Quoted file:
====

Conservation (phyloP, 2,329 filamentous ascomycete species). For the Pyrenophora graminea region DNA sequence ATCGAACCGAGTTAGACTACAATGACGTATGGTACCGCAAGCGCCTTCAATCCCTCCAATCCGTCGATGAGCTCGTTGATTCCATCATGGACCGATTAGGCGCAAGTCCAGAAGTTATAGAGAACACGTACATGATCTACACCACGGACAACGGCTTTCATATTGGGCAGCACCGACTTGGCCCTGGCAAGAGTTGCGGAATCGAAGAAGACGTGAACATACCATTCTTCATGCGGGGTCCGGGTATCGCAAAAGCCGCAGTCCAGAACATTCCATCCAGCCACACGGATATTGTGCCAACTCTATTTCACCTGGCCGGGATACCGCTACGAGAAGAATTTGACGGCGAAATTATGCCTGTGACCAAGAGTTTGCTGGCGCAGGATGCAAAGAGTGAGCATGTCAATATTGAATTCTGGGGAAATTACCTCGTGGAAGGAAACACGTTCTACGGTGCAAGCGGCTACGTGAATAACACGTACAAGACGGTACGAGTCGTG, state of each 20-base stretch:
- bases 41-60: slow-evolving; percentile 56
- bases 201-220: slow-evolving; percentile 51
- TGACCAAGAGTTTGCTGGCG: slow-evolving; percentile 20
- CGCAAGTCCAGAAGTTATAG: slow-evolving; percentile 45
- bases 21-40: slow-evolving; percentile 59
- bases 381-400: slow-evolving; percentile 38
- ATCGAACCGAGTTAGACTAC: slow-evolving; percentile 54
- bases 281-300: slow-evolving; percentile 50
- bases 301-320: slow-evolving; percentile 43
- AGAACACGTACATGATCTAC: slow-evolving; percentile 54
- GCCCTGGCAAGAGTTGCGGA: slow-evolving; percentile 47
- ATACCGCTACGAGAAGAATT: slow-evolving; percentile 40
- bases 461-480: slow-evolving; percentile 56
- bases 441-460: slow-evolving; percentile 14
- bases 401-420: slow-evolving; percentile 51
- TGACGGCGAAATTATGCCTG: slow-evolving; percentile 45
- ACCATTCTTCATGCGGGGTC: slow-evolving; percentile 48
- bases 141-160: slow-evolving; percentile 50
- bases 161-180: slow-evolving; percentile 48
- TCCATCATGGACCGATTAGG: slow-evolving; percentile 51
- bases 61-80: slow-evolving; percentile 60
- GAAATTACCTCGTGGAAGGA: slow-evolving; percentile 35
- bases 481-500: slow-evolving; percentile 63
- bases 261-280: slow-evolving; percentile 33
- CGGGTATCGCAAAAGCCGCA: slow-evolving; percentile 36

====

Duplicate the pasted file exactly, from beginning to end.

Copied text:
Conservation (phyloP, 2,329 filamentous ascomycete species). For the Pyrenophora graminea region DNA sequence ATCGAACCGAGTTAGACTACAATGACGTATGGTACCGCAAGCGCCTTCAATCCCTCCAATCCGTCGATGAGCTCGTTGATTCCATCATGGACCGATTAGGCGCAAGTCCAGAAGTTATAGAGAACACGTACATGATCTACACCACGGACAACGGCTTTCATATTGGGCAGCACCGACTTGGCCCTGGCAAGAGTTGCGGAATCGAAGAAGACGTGAACATACCATTCTTCATGCGGGGTCCGGGTATCGCAAAAGCCGCAGTCCAGAACATTCCATCCAGCCACACGGATATTGTGCCAACTCTATTTCACCTGGCCGGGATACCGCTACGAGAAGAATTTGACGGCGAAATTATGCCTGTGACCAAGAGTTTGCTGGCGCAGGATGCAAAGAGTGAGCATGTCAATATTGAATTCTGGGGAAATTACCTCGTGGAAGGAAACACGTTCTACGGTGCAAGCGGCTACGTGAATAACACGTACAAGACGGTACGAGTCGTG, state of each 20-base stretch:
- bases 41-60: slow-evolving; percentile 56
- bases 201-220: slow-evolving; percentile 51
- TGACCAAGAGTTTGCTGGCG: slow-evolving; percentile 20
- CGCAAGTCCAGAAGTTATAG: slow-evolving; percentile 45
- bases 21-40: slow-evolving; percentile 59
- bases 381-400: slow-evolving; percentile 38
- ATCGAACCGAGTTAGACTAC: slow-evolving; percentile 54
- bases 281-300: slow-evolving; percentile 50
- bases 301-320: slow-evolving; percentile 43
- AGAACACGTACATGATCTAC: slow-evolving; percentile 54
- GCCCTGGCAAGAGTTGCGGA: slow-evolving; percentile 47
- ATACCGCTACGAGAAGAATT: slow-evolving; percentile 40
- bases 461-480: slow-evolving; percentile 56
- bases 441-460: slow-evolving; percentile 14
- bases 401-420: slow-evolving; percentile 51
- TGACGGCGAAATTATGCCTG: slow-evolving; percentile 45
- ACCATTCTTCATGCGGGGTC: slow-evolving; percentile 48
- bases 141-160: slow-evolving; percentile 50
- bases 161-180: slow-evolving; percentile 48
- TCCATCATGGACCGATTAGG: slow-evolving; percentile 51
- bases 61-80: slow-evolving; percentile 60
- GAAATTACCTCGTGGAAGGA: slow-evolving; percentile 35
- bases 481-500: slow-evolving; percentile 63
- bases 261-280: slow-evolving; percentile 33
- CGGGTATCGCAAAAGCCGCA: slow-evolving; percentile 36